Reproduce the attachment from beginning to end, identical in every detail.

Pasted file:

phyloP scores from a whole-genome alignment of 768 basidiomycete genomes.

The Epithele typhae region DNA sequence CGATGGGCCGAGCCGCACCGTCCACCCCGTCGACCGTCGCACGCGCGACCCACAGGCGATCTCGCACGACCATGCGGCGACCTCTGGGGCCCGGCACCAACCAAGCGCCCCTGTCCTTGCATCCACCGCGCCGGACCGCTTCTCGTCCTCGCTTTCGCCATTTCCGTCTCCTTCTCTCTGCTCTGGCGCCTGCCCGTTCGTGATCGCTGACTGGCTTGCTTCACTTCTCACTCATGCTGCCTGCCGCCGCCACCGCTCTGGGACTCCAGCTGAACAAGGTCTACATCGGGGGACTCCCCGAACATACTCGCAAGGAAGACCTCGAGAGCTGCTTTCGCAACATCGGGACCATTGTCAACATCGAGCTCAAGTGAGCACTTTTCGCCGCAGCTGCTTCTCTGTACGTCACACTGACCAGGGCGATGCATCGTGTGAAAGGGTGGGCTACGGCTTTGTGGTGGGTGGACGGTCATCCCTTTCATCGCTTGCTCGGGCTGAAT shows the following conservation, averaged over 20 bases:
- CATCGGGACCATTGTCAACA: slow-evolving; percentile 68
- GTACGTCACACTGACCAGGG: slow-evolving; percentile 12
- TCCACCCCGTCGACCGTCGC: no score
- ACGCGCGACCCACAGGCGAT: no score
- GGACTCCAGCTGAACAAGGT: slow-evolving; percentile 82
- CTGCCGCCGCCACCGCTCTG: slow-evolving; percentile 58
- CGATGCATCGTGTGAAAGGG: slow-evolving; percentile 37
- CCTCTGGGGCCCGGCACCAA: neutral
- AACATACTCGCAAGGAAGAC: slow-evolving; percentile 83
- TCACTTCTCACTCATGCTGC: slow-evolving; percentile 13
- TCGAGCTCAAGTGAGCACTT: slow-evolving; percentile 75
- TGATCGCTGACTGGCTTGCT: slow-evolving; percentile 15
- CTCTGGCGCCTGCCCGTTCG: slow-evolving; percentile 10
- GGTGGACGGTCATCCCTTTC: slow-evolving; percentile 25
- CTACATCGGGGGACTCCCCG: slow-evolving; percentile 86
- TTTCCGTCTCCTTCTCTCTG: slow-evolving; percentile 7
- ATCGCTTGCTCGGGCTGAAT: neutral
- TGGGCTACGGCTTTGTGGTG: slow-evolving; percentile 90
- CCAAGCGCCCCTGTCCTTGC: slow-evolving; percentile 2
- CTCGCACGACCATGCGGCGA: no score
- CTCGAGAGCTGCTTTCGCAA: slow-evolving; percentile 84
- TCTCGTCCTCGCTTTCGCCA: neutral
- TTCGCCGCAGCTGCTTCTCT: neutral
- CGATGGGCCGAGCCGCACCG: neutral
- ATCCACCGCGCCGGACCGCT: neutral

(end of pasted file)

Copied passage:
phyloP scores from a whole-genome alignment of 768 basidiomycete genomes.

The Epithele typhae region DNA sequence CGATGGGCCGAGCCGCACCGTCCACCCCGTCGACCGTCGCACGCGCGACCCACAGGCGATCTCGCACGACCATGCGGCGACCTCTGGGGCCCGGCACCAACCAAGCGCCCCTGTCCTTGCATCCACCGCGCCGGACCGCTTCTCGTCCTCGCTTTCGCCATTTCCGTCTCCTTCTCTCTGCTCTGGCGCCTGCCCGTTCGTGATCGCTGACTGGCTTGCTTCACTTCTCACTCATGCTGCCTGCCGCCGCCACCGCTCTGGGACTCCAGCTGAACAAGGTCTACATCGGGGGACTCCCCGAACATACTCGCAAGGAAGACCTCGAGAGCTGCTTTCGCAACATCGGGACCATTGTCAACATCGAGCTCAAGTGAGCACTTTTCGCCGCAGCTGCTTCTCTGTACGTCACACTGACCAGGGCGATGCATCGTGTGAAAGGGTGGGCTACGGCTTTGTGGTGGGTGGACGGTCATCCCTTTCATCGCTTGCTCGGGCTGAAT shows the following conservation, averaged over 20 bases:
- CATCGGGACCATTGTCAACA: slow-evolving; percentile 68
- GTACGTCACACTGACCAGGG: slow-evolving; percentile 12
- TCCACCCCGTCGACCGTCGC: no score
- ACGCGCGACCCACAGGCGAT: no score
- GGACTCCAGCTGAACAAGGT: slow-evolving; percentile 82
- CTGCCGCCGCCACCGCTCTG: slow-evolving; percentile 58
- CGATGCATCGTGTGAAAGGG: slow-evolving; percentile 37
- CCTCTGGGGCCCGGCACCAA: neutral
- AACATACTCGCAAGGAAGAC: slow-evolving; percentile 83
- TCACTTCTCACTCATGCTGC: slow-evolving; percentile 13
- TCGAGCTCAAGTGAGCACTT: slow-evolving; percentile 75
- TGATCGCTGACTGGCTTGCT: slow-evolving; percentile 15
- CTCTGGCGCCTGCCCGTTCG: slow-evolving; percentile 10
- GGTGGACGGTCATCCCTTTC: slow-evolving; percentile 25
- CTACATCGGGGGACTCCCCG: slow-evolving; percentile 86
- TTTCCGTCTCCTTCTCTCTG: slow-evolving; percentile 7
- ATCGCTTGCTCGGGCTGAAT: neutral
- TGGGCTACGGCTTTGTGGTG: slow-evolving; percentile 90
- CCAAGCGCCCCTGTCCTTGC: slow-evolving; percentile 2
- CTCGCACGACCATGCGGCGA: no score
- CTCGAGAGCTGCTTTCGCAA: slow-evolving; percentile 84
- TCTCGTCCTCGCTTTCGCCA: neutral
- TTCGCCGCAGCTGCTTCTCT: neutral
- CGATGGGCCGAGCCGCACCG: neutral
- ATCCACCGCGCCGGACCGCT: neutral